Question about GE Profile PSW26P Stainless Steel Side by Side Refrigerator
The refrigerator side door of this model is not closing properly, causing it to fill with ice and persperation. Can't figure out why.
I have a GE Profile Stainless Steel side by side. I also noticed that the refrigerator side door was not sealing like it had previously. There was no "suction" when opening. I started inspecting the gasket around the door to see if this needed replaced, as I had read that may be the problem from this forum. My particular model has the grill / vent at the bottom of the door, in the front, which just pops off. I found that down by the grill my model has magnets there that match up with magnets on the bottom of the doors. I inspected this and found a foreign object had attached itself to this magnet. I removed this object and waaahlaaah the door now has suction! I was relieved to find that I didn't need to replace the gasket. Worth a try. Hope this helps.
Posted on Dec 07, 2012
there is no suction system. flush your defrost drain tube with boiling water and a turkey baster. should get some pretty nasty sludge out and sound will go away.
Posted on Feb 16, 2008
You can usually take off the top cover of the upper hinges, loosen the hinges with a 5/16 socket and move the door around that way. If this doesn't work then the door may need to be removed and have new door cams installed on the bottom hinges.
Another way to make the door shut better is to lower the front wheels or legs so that it will tilt back slightly.
Hopefully this helps.
Posted on Dec 03, 2008
Hi, No the door is not adjustable like you might think Since it is smaller than the other door any alignment problem is really visible. First do check the bracket to make sure you didn't lose a screw and that the brackets are solid and don't move. The problem is the level of either the refrigerator or the floor. If you have a 3 ft bubble level put in on the top of the refrigerator along the front, NOT on the door. There are feet on the bottom front corners of the refrigerator, you may have to remove the plastic grill to access them but depending on the model and age of your refrigerator it should be attached with clips. The feet screw in and out but with weight they won't move easily so you may have to jack the front a little, remove some stuff or try a crescent wrench. Once the front is level check the front to back, the refrigerator needs to tilt slightly to the rear so the door when partially open will close by itself. Again you didn't give a model so on some the rear feet are not adjustable and some are. I suspect you may have adjustable and the box is not squared up. If after adjusting the front and the entire refrigerator tilts like an uneven table leg then you have to adjust the feet likewise. Use your level diagonally across the top both directions, it should be exactly the same. If you have non adjustable and they are uneven it is the floor and you have to use shims under the low foot. Good Luck!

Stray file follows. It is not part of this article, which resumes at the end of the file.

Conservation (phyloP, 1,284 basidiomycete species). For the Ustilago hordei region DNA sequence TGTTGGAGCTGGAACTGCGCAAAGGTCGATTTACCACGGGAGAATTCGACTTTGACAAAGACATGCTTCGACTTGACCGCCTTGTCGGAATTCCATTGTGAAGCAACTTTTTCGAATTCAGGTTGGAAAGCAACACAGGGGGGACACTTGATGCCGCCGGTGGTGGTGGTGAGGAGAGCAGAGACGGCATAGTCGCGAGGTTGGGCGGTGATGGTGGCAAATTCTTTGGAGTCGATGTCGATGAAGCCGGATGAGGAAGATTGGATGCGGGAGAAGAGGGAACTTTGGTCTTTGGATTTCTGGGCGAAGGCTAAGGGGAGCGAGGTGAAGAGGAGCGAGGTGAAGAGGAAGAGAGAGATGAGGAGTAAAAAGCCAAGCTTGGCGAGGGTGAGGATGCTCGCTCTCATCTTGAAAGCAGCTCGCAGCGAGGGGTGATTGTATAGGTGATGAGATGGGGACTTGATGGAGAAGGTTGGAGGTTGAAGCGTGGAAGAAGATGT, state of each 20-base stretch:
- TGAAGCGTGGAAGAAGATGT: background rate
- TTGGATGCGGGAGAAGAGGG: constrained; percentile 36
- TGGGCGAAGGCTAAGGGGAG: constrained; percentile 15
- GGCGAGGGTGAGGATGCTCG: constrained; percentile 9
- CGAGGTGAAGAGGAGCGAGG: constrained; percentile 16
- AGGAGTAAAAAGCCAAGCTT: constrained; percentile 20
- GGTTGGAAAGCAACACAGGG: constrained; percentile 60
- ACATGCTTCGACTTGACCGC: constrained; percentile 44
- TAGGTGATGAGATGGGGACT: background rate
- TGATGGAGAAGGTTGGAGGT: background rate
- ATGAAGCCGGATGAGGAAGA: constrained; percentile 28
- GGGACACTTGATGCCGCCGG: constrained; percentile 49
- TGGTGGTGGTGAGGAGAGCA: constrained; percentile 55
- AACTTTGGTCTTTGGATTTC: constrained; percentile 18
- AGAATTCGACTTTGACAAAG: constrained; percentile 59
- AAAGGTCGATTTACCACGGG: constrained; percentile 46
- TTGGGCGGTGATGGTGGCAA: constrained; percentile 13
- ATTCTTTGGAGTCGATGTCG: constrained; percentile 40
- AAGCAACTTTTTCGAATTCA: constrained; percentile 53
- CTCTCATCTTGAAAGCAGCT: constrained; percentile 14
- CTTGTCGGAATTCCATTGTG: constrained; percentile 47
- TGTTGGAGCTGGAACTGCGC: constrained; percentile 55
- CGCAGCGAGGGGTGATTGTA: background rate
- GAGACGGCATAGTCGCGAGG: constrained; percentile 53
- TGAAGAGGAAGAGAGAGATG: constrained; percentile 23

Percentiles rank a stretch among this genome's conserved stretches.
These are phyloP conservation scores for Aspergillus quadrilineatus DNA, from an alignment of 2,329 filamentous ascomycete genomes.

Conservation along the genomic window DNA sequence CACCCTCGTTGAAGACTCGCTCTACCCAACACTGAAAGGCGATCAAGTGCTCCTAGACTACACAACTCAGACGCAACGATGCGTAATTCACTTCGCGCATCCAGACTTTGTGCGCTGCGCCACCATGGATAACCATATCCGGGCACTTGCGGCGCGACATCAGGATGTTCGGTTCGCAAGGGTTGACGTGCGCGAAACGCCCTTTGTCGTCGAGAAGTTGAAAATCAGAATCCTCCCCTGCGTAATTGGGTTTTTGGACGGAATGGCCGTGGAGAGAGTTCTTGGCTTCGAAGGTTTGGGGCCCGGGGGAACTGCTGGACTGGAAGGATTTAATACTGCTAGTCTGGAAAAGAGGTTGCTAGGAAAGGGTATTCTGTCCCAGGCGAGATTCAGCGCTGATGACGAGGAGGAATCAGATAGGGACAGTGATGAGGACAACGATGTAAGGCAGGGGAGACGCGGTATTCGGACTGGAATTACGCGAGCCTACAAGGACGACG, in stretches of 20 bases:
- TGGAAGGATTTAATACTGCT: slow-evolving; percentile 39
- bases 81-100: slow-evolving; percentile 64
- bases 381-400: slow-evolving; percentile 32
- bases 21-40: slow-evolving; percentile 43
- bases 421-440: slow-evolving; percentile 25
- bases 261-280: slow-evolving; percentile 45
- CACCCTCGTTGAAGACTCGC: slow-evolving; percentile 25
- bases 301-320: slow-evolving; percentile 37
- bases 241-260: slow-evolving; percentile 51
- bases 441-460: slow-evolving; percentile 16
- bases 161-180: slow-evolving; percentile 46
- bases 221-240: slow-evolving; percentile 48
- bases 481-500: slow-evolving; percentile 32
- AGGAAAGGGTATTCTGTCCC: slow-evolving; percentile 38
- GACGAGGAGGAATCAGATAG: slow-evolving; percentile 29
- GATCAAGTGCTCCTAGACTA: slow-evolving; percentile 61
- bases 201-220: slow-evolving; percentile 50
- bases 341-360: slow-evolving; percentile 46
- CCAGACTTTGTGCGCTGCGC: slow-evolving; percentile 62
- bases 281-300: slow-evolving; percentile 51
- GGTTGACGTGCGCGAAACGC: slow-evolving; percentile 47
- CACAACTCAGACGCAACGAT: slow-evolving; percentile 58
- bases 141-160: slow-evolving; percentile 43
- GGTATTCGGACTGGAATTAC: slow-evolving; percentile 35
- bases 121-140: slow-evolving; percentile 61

Posted on Jan 30, 2009
If Your Refrigerator's Freezer Door Pops Open When You Close the Fresh Food Door...
If a 'top-freezer' refrigerator's freezer door pops open when the larger fresh food door's closed, it's actually a good thing. That tells us the seals are in great shape, sealing well.
Some freezer door 'pop' is unavoidable bc the bottom door's so much larger than the top one and the hydraulic effect of compressing all that air kicks in. The two compartments share the same air via a duct between them, and that compressed air rushes up into the freezer compartment and can 'pop' the door.
To improve the situation, apply a few drops of oil (sewing machine oil or 'three in one' - NOT WD-40) to each freezer door hinge pin. (Even better: if you can, pull the doors and coat the hinge pins with petroleum jelly). This will help the freezer door swing back closed by itself. The freezer door usually stays ajar because it's binding a bit, and that's usually caused by it's swinging 'dry', with no lubrication.
It’s also a good idea to ‘kick’ the habit of letting the refrig door close hard.
Posted on Feb 11, 2009
Lift up the gasket and look for screws securing the gasket to the door.
Loosen all of these screws a few turns and twist the door in the direction needed to seal.
Hold the door in this position as you tighten the screws.
This can be tricky and sometimes requires multiple efforts.
Posted on Apr 03, 2009
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Posted on Jan 02, 2017
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